The Earth's crust is a dynamic place, consisting of the large tectonic plates that sit atop the mantle, the extremely hot, high pressure zone of material between the crust and the core. The first several tens kilometres of the Earth's shell, the crust and uppermost mantle, is moving
and shifting, causing the oceanic and continental plates to bang and crash with one another, resulting in the earthquakes and tsunamis that dramatically impact the countries at the boundaries of the plates. While the world takes notice when one of these disasters happen, we don't realise that
there is constant activity in these zones causing measurable seismic waves to regularly ripple through the crust. Using artificially-generated seismic waves can help researchers to understand more about how the crust and upper mantle behave. Depending on the positioning of the plates and the
nature of the crust, i.e., thickness, direction of movement and composition, the behaviour will differ. By using 'controlled sources' in marine seismic experiments, such as air-gun shooting, scientists are able to gather as much data as possible regarding the factors influencing the behaviours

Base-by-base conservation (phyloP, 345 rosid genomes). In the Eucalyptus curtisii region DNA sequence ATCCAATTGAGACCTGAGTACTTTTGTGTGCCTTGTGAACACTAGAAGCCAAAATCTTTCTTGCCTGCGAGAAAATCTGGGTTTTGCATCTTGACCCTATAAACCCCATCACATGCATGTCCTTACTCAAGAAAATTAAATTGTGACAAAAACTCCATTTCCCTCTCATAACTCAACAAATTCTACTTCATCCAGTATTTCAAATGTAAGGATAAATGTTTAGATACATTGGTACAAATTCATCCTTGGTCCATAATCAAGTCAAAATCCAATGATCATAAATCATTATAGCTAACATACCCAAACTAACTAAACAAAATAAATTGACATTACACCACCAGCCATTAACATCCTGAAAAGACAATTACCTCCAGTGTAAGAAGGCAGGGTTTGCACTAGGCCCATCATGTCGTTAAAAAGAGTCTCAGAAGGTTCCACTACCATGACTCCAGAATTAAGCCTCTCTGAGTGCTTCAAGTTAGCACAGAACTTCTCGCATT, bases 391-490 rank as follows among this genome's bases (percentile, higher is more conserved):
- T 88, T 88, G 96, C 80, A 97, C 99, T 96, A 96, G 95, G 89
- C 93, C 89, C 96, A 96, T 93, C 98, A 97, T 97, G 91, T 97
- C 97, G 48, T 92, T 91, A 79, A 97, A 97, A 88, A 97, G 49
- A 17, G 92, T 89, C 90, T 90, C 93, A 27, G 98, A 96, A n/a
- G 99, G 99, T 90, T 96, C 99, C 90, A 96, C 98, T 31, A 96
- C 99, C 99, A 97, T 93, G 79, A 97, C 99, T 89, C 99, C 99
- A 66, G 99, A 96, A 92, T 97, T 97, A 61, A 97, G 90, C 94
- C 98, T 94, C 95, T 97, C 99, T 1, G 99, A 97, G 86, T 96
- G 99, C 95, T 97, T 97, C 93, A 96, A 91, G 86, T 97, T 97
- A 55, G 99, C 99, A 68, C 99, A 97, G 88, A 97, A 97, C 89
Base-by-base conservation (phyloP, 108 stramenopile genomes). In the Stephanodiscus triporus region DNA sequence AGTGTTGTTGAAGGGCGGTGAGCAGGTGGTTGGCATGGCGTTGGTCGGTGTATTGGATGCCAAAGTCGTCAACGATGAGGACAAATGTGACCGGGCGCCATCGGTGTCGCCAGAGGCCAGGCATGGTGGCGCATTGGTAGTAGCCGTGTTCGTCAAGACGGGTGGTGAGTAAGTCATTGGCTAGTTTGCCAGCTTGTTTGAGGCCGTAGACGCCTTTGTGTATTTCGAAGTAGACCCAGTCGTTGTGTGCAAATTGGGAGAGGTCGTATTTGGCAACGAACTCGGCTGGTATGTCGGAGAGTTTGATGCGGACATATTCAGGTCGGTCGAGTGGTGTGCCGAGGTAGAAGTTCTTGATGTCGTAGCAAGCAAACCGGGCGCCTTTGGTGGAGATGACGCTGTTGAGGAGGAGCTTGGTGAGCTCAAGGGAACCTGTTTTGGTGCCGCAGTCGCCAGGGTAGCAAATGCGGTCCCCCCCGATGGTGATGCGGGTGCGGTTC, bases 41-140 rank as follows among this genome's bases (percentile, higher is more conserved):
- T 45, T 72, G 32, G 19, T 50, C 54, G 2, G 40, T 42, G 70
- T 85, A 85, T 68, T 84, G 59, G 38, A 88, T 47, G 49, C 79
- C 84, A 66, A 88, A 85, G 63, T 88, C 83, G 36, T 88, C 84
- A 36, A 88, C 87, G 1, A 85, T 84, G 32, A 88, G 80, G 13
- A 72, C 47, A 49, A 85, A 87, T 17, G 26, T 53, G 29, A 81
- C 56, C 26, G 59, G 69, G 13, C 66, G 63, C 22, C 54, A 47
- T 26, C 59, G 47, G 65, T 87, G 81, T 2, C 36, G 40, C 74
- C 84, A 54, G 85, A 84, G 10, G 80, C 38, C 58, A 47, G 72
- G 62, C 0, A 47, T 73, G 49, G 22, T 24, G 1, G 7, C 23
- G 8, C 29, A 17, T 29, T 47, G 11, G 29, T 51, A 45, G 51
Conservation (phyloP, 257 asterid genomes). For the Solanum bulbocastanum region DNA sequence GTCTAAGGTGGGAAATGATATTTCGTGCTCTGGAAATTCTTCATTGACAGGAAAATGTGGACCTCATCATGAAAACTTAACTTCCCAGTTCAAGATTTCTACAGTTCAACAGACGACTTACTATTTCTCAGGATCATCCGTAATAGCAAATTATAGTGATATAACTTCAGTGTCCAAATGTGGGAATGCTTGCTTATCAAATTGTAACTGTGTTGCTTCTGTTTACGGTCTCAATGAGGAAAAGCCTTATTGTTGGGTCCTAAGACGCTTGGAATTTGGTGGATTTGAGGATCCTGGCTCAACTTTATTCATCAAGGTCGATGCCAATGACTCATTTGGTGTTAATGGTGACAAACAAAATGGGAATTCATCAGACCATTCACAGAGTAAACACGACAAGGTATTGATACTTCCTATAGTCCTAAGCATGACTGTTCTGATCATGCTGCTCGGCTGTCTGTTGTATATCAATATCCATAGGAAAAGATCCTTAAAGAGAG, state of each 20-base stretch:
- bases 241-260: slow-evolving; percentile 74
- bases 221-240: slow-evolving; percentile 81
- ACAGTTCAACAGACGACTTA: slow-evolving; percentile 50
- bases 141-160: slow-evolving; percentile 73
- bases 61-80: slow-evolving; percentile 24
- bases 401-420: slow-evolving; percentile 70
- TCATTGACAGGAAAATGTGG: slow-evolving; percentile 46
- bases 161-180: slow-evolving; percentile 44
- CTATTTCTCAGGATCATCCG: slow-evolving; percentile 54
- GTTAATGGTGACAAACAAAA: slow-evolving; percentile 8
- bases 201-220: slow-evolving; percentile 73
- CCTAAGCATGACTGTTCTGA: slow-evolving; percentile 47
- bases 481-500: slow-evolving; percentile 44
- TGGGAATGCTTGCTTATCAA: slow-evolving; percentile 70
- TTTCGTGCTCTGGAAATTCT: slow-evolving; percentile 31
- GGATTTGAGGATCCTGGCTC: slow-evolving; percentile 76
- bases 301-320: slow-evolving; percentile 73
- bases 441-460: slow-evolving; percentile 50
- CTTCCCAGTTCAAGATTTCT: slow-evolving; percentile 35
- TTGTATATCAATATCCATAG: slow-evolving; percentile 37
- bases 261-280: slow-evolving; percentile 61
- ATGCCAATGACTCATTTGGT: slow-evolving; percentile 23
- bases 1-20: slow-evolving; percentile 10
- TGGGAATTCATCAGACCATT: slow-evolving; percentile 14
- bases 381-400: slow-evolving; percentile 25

of the plates to help provide a better understanding of the processes leading to earthquakes.One organisation that builds and operates via international collaboration is the Japan Agency For Marine-Earth Science and Technology (JAMSTEC). Dr Ryuta Arai joined the Structural Seismology Group
of JAMSTEC in 2014 and is now a scientist at the Research Institute for Marine Geodynamics of JAMSTEC. Arai is part of a team of researchers from Japan, New Zealand, the United States and the United Kingdom who are investigating the physical properties of the seismogenic area in the Hikurangi
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